Connect to nested Hyper-V VMs in Azure from another Virtual Network using VPN Gateway

Nested Hyper-V VMs in Azure has been available for a while now, its great for alot of different scenarios such as unsupported operating systems that run legacy applications to sandbox environments.

After creation of these VMs in a nested Hyper-V Virtual Machine (VM) you will possibly want to connect these VMs to other VMs in Azure. With the current restrictions on the Azure backend network it is not currently possible to create an external switch and give the Hyper-V VMs direct access to the Hyper-V hosts physical network.

Although with the mentioned restriction; there is a solution!

The solution is to configure NAT so that VMs can access the internet from the Hyper-V hosts public IP address and configure additional routing to enable connectivity to other VMs in Azure and vis-versa so other VMs in Azure can access the Hyper-V VMs

There is various blogs out there to allow you to create the initial setup of this; I will show quickly how to create a base setup, this blog post is to document how you can “Connect to nested Hyper-V VMs in Azure from another Virtual Network using VPN Gateway

Recommended blog post to assist you with configuring the initial setup:-

Azure Hyper-V host and Virtual network setup

Virtual Network:-

Virtual Network Name:- tamops-hyperv-vnet
Address Space:-
Subnet1:- NAT
Subnet2:- LAN
Subnet3:- GatewaySubnet10.2.4.0/24

Hyper-V Host:-

Virtual Machine Name:- tamops-hypervvm
Virtual Machine Size:- D2s_v3 (Dv3 & Ev3 are supported for nested virtualisation)
Nic1:- Subnet NAT –
Nic2:- Subnet LAN – IP forwarding enabled

Azure VPN Gateway also deployed in GatewaySubnet

Azure VM in different Virtual network setup

Virtual Network:-

Virtual Network Name:- tamops-production
Address Space:-
Subnet1:- vmtest
Subnet2:- GatewaySubnet

Virtual Machine Name:- tamops-vm1
Virtual Machine Size:- DS1_v2
Nic1:- Subnet vmtest –

Azure VPN Gateway also deployed in GatewaySubnet

Azure Hyper-V host setup

Server Roles that will be installed on the host:-

  • Hyper-V
  • Routing/RRAS
  • DHCP

DHCP will be used to automatically assign the hyper-V VMs IP addresses with RRAS used to route the traffic correctly.

PowerShell to install services:-

Install-WindowsFeature -Name Hyper-V,Routing,DHCP -IncludeManagementTools -Restart

Virtual Switch Setup

Create a virtual switch that will be used by Hyper-V VMs as a bridge for both NAT and routing

New-VMSwitch -Name "tamopsSwitch" -SwitchType Internal
New-NetIPAddress –IPAddress -PrefixLength 24 -InterfaceAlias "vEthernet (tamopsSwitch)"

DHCP Setup

A DHCP scope that will be used to assign IP addresses to the Hyper-V VMs, use a public and valid DNS server, for this I have used Google’s

Add-DhcpServerV4Scope -Name "tamopsSwitch" -StartRange -EndRange -SubnetMask
Set-DhcpServerV4OptionValue -DnsServer -Router

RRAS and Routing Setup

Open Routing and Remote Access

Right click on your VM name and select Configure and Enable Routing and Remote Access

Select Custom Configuration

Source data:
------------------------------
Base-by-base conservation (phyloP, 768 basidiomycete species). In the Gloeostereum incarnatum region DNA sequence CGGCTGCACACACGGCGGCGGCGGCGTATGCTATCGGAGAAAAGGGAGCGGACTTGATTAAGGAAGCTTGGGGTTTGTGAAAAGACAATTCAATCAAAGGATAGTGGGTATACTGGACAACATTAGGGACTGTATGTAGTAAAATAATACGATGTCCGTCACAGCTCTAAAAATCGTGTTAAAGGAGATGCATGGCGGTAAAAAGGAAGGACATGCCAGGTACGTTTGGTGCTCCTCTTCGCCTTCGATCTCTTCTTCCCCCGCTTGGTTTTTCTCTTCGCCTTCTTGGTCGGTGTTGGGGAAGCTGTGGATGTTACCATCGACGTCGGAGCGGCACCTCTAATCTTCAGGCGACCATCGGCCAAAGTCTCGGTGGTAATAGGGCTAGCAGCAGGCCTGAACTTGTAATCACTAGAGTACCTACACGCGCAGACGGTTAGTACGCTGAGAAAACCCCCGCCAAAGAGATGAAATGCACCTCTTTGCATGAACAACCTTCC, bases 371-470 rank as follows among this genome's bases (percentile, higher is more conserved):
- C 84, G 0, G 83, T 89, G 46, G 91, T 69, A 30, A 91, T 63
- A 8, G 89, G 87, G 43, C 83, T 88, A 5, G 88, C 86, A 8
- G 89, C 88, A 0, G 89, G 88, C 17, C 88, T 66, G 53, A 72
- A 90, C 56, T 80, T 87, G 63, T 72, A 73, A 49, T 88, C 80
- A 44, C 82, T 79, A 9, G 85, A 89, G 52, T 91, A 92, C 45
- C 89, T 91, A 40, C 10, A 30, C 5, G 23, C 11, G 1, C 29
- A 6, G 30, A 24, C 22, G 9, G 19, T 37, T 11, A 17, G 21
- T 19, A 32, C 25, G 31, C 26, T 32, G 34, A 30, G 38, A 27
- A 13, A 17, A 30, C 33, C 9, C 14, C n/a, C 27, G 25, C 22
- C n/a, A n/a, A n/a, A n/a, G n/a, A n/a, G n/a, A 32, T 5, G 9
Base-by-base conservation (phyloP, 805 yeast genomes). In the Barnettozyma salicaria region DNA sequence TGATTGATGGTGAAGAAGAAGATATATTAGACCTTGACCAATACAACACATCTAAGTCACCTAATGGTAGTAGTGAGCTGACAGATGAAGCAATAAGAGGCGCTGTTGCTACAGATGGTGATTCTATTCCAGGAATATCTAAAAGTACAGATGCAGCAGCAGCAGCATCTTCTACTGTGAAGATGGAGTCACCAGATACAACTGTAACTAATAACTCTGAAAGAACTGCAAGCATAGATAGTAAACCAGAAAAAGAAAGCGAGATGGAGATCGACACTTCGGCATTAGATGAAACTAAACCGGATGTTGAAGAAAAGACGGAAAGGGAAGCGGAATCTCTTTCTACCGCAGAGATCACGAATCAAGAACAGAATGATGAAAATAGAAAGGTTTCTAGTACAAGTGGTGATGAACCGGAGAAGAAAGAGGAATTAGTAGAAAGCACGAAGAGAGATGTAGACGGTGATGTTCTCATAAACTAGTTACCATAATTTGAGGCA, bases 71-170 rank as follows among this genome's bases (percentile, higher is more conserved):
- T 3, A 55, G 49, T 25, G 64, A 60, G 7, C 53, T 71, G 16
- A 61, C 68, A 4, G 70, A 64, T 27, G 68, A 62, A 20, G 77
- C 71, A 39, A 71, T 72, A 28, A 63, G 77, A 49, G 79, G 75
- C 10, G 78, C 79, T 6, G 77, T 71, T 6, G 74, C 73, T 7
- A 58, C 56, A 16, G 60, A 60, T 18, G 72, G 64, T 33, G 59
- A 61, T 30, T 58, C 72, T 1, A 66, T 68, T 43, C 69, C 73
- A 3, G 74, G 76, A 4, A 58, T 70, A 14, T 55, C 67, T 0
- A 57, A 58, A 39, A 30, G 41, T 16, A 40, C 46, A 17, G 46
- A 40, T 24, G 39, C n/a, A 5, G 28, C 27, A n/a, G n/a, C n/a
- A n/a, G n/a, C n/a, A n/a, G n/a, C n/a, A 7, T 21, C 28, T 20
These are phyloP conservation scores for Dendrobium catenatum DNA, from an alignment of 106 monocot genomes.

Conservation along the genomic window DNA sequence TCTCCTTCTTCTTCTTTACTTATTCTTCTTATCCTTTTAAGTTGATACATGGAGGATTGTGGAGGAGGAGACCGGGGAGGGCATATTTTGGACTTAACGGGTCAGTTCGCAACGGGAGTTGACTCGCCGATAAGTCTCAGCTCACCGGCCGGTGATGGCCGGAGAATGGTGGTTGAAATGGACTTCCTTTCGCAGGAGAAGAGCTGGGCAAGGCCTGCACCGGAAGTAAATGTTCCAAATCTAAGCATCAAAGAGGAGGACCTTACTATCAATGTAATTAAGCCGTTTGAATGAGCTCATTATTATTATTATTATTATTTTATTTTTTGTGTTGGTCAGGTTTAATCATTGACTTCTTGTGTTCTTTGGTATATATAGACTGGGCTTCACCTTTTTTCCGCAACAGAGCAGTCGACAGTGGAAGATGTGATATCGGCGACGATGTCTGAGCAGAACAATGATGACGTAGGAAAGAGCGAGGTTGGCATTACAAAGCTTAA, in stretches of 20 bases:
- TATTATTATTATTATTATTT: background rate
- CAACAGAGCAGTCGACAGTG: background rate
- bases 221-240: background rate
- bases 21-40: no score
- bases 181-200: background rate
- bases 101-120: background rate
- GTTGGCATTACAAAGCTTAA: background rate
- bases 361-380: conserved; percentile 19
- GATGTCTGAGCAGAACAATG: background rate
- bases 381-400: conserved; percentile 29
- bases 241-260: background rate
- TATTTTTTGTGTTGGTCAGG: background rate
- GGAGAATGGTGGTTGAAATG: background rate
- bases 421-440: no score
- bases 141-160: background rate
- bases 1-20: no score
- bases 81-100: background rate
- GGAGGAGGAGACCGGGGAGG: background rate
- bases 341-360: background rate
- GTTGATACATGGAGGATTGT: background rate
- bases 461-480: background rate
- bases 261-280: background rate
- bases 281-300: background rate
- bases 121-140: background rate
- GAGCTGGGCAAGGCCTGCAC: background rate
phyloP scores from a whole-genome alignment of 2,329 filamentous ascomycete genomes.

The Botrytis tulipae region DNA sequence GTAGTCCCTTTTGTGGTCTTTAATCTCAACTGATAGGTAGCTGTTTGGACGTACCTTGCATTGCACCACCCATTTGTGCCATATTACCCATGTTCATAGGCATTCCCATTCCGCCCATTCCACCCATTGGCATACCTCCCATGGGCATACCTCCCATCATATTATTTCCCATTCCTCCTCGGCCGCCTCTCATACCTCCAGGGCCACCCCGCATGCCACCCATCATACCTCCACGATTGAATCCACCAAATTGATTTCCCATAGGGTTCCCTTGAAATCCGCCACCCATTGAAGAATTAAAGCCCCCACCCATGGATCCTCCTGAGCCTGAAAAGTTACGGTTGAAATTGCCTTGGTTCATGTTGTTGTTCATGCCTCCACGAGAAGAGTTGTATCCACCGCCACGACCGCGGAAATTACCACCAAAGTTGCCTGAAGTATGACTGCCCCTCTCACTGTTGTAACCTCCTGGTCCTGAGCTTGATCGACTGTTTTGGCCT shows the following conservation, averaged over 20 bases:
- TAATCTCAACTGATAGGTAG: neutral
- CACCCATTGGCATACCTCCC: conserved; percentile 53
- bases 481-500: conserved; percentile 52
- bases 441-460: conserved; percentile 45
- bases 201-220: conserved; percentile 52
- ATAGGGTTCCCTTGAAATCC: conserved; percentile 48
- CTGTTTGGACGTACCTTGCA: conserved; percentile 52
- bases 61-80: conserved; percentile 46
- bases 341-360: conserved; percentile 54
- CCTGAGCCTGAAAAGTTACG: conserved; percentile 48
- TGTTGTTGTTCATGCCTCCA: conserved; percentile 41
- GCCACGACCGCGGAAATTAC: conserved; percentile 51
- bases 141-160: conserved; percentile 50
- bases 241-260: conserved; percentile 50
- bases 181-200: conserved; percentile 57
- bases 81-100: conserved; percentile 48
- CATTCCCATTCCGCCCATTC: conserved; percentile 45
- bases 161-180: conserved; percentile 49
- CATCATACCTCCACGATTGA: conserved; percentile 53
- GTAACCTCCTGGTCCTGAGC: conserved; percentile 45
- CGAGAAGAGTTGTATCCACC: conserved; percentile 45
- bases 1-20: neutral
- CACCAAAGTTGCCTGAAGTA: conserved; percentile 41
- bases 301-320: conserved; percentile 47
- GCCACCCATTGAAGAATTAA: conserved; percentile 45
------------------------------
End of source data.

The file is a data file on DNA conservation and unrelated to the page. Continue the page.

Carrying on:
Select NAT & LAN Routing

Click finish & Start service

Create NAT for internet access on Hyper-V VMs

Select IPv4 -> NAT -> Right click and new interface

Ethernet will be your interface you want to NAT
Ethernet2 is the “lan” subnet

Select as below

Static Routes Setup

Now to create 2 static Routes for the NICs

  • One for primary interface to avoid asymmetric routing
  • One to allow Azure VMs to communicate with Hyper-V VMs

On Static Routes -> right click and New Static Route, create these two as below

Image error, the second destination is:

The deployment so far

Hyper-V host is now setup and Hyper-V VMs will now be to communicate to the internet and also to other Azure VMs

At the start of this blog, I mentioned that I was going to show how Hyper-V VMs can communicate to another Azure VM in a different subnet with Azure Gateway VPNs in place.

Azure RouteTables need to be configured along with an additional Static Route configured on Azure Hyper-V host

Additional Routing Setup

Add additional static route as below

Create two Azure Route tables

Routetable Name:- Routetable1
Virtual network gateway route propagation enabled
Route:- RouteName: hyper-vvm AddressPrefix: NextHop: Virtual applicance with IP:

Assign to both LAN & GatewaySubnets of Virtual Network tamops-hyperv-vnet

Routetable Name:- Routetable2
Virtual network gateway route propagation enabled
Route:- RouteName: hyper-vvm AddressPrefix: NextHop: Virtual network gateway

Assign to vmtest subnet of Virtual Network tamops-production

Ready to test

For this test setup, I have configured an open Network security group (*) and also disabled Windows Firewall

Test ping from a Hyper-V VM to tamops-vm1 (Hyper-V VM has been assigned tamopsSwitch that was created earlier in blog post)

Test ping from tamops-vm1 to a Hyper-V VM

Awesome, the setup is now complete with the ability to communicate between Azure VM in a different Virtual Network to your nested Azure Hyper-V VM!


  1. Thank you for the quick guide, is it possible to also get direct connectivity between the hyperV VMs (the nested VMs) and the branch/remote office VMs connected via azure VPN gateway without having to create NATing on the azure vm/hyperV host? Or is this only possible from azure vnets?

    1. Hi Marco, for access from on prem to azure hyperV VMs, it’s the route table you pay attention too and the routing section of this blog.

      I used Nat for outbound Internet access.

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